BEMIDJI — In a significant step regarding the issue of funding the Bemidji and Blackduck libraries, the Beltrami County Board narrowly passed a motion on Tuesday to include the full funding request of the Kitchigami Regional Library System in its preliminary 2023 budget approval.
During its session on Sept. 20, after a slightly heated discussion, Commissioners Reed Olson, Richard Anderson and Craig Gaasvig voted in favor of including KRLS’s full request for 2023, amounting to $420,889, in the county’s preliminary budget. Commissioners Tim Sumner and Jim Lucachick voted against the motion.
This follows a contentious series of meetings over the funding of the libraries, which began when the county’s budget committee originally proposed a 35% decrease to the Bemidji and Blackduck libraries, which would have reduced the county’s contribution to $265,162 — the minimum level required by state statute.
“For whatever reason, we’re picking on the library of all things,” Olson said to his fellow commissioners. “It’s so absurd I don’t even know how to put together an argument that’s going to resonate with you. Our thanks to them is saying we’re going to cut your budget by 35%.”
Members of the public spoke out against the proposed cuts, citing fears that the county’s libraries would have to reduce hours and cut staff. Concerns for the fate of the Blackduck Library and whether it might be shut down entirely since it’s already open just 21 hours a week, were particularly high.
This was something Olson brought forward during the meeting, sharing a petition that community members in the Blackduck area had signed in support of their library.
“I was given a petition from the good people in Blackduck. There’s 136 signatures here,” Olson said. “It does show that a lot of people in Blackduck are very concerned about their library being adequately funded.”
Gaasvig, who was originally against fully funding the library’s request, explained in previous meetings that the budget committee proposed the cuts because of the substantial reserves that KRLS has accrued, expecting that those reserves could be used to make up the funding shortfall.
“They should not have come with an increase in the first place when you have that much in reserves,” Gaasvig said. “To me it was irresponsible.”
Sumner also expressed disappointment in KRLS's communication throughout the budgeting process and what he viewed as misinformation about the consequences of the cuts.
“Where’s the proof in all this?" he asked. "I think KRLS really missed the opportunity to inform us on how this really affects their ability to operate.”
KRLS, which does have significant surplus reserves that it identified in 2019, is already using those funds to buy down the county’s contribution, however, as noted by Olson who serves as the county board’s representative on the KRLS Board.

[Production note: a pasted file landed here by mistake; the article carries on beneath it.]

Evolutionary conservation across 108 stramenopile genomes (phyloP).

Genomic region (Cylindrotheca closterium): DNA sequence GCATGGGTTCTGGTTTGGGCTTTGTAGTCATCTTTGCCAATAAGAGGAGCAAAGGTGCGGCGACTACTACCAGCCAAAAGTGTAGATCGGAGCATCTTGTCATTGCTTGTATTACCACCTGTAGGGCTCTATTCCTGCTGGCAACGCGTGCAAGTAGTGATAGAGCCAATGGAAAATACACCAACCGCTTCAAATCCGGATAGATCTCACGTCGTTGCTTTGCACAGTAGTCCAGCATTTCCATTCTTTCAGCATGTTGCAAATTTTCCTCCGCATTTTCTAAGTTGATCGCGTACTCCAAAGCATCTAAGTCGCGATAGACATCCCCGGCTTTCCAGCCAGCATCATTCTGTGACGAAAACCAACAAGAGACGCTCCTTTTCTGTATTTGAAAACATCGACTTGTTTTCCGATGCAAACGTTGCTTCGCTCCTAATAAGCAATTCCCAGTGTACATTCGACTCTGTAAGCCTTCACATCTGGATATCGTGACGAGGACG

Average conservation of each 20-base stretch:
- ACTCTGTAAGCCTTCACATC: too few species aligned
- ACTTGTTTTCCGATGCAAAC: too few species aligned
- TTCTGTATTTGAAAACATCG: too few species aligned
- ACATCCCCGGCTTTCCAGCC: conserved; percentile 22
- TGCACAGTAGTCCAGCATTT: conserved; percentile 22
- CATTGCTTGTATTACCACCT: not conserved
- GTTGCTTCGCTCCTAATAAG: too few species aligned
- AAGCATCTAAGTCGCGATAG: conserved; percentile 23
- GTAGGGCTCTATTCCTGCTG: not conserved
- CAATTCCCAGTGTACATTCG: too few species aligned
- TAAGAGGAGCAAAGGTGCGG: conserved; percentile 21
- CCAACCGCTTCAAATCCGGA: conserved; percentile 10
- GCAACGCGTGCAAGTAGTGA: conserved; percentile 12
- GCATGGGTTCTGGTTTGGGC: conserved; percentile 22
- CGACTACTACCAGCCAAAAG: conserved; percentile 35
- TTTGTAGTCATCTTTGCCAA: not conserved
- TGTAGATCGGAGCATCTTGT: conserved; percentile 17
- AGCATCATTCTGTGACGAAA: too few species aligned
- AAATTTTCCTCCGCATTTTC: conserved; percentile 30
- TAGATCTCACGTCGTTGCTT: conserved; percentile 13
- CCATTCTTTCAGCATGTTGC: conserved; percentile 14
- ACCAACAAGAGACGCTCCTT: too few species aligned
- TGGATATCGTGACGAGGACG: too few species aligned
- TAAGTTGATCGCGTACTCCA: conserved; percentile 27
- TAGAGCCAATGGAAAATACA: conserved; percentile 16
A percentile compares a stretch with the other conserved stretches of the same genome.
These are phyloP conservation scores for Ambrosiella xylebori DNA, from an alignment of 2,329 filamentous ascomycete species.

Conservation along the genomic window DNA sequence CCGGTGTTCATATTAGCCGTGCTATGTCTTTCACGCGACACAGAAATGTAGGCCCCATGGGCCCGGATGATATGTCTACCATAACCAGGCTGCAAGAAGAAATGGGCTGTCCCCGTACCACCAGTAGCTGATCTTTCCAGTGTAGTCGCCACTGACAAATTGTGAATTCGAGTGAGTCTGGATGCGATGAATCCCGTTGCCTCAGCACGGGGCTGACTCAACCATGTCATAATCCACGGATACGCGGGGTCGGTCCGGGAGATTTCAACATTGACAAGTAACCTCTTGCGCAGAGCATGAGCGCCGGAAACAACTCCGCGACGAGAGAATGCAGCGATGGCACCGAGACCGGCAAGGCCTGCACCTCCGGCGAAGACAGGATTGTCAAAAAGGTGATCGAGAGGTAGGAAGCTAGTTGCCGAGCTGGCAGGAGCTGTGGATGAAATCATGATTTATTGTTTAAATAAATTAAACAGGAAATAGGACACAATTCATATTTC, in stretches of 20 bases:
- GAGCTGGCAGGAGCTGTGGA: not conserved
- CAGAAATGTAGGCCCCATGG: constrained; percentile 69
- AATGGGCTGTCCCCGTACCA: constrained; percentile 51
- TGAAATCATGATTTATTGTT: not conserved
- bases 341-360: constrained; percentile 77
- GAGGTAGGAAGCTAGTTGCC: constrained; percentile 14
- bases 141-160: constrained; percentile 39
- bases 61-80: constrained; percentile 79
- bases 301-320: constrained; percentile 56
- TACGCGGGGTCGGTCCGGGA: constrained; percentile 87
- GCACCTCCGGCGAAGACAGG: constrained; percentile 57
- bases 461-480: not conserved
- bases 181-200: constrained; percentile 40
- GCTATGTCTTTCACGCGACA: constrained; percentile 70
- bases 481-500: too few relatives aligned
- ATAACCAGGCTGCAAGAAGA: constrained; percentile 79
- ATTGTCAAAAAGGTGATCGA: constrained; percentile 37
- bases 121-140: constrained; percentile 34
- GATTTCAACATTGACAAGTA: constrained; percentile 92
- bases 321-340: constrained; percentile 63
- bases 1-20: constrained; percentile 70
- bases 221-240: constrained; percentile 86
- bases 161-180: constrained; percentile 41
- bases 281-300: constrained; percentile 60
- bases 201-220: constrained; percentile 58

The request for $420,889 for 2023 is a 3% increase from the requested funding for 2022, and Olson explained that the original request would have been for a 15% increase if it hadn’t been for KRLS contributing $42,500 from its reserve funds to buy down its request.
The rest of the reserves, Olson explained, will continue to be used to buy down future funding requests for the county until they run out.
“KRLS will continue to buy down our costs with those funds until they run out,” Olson said, adding that to use all of the reserves in one year would be irresponsible.
Olson also explained that upon identifying the reserves, the KRLS board, which has representatives of 13 local governments, had spent 18 months arguing and negotiating to come up with the current plan to spend them. Convincing the other members to alter those plans, according to Olson, would be nearly impossible.
Anderson agreed with this, adding that new negotiations could take longer than the available time to fund the libraries for 2023.
“It will not happen that quick, it just won’t because of the nature of so many different groups,” Anderson said. “We only have one vote (on the KRLS board).”
Another aspect for Olson was the amount that cutting funding for the library would actually impact the county’s tax levy. Under the proposal with minimum funding, the tax levy increase would be 6.39%, compared to an increase of 6.87% with the library fully funded at its 2023 request — a difference of .48%.
“It’s going to save us about 50 cents per $100 we pay in property taxes, and it will surely mean a loss of staff and a loss of operating hours,” Olson said. “You’re asking (the KRLS board) to give us special favors because you don’t want to see a half percent higher levy increase.”
For Sumner, however, asking the county to fully fund the library, knowing they have reserves, when other departments are cutting their budgets felt unfair.
“To me, (KRLS is) coming to the county board asking for a special favor, when we’ve had departments that have trimmed their budgets and are looking out for us here,” he added.
Olson made a motion to approve the preliminary budget that included the full request of KRLS, and when it came to a vote Anderson and Gaasvig both supported it, allowing it to narrowly pass 3-2.
Gaasvig, who hesitated before his yes vote, explained that he didn’t want to see cities like Blackduck have to make up the difference by increasing their levy just to keep the libraries operating as normal.
“I feel like the library system is holding a gun to our head because they aren’t willing to use the reserves as they should,” Gaasvig said. “Because I don’t want to see Blackduck fund their levy and have Blackduck charged more, I’m going to vote yes.”
This sets the preliminary tax levy increase for Beltrami County at 6.87%. This number is not final, but it can only be lowered from its current level.
Funding for the libraries is not guaranteed until the final budget and tax levy decision, which is expected on Dec. 20.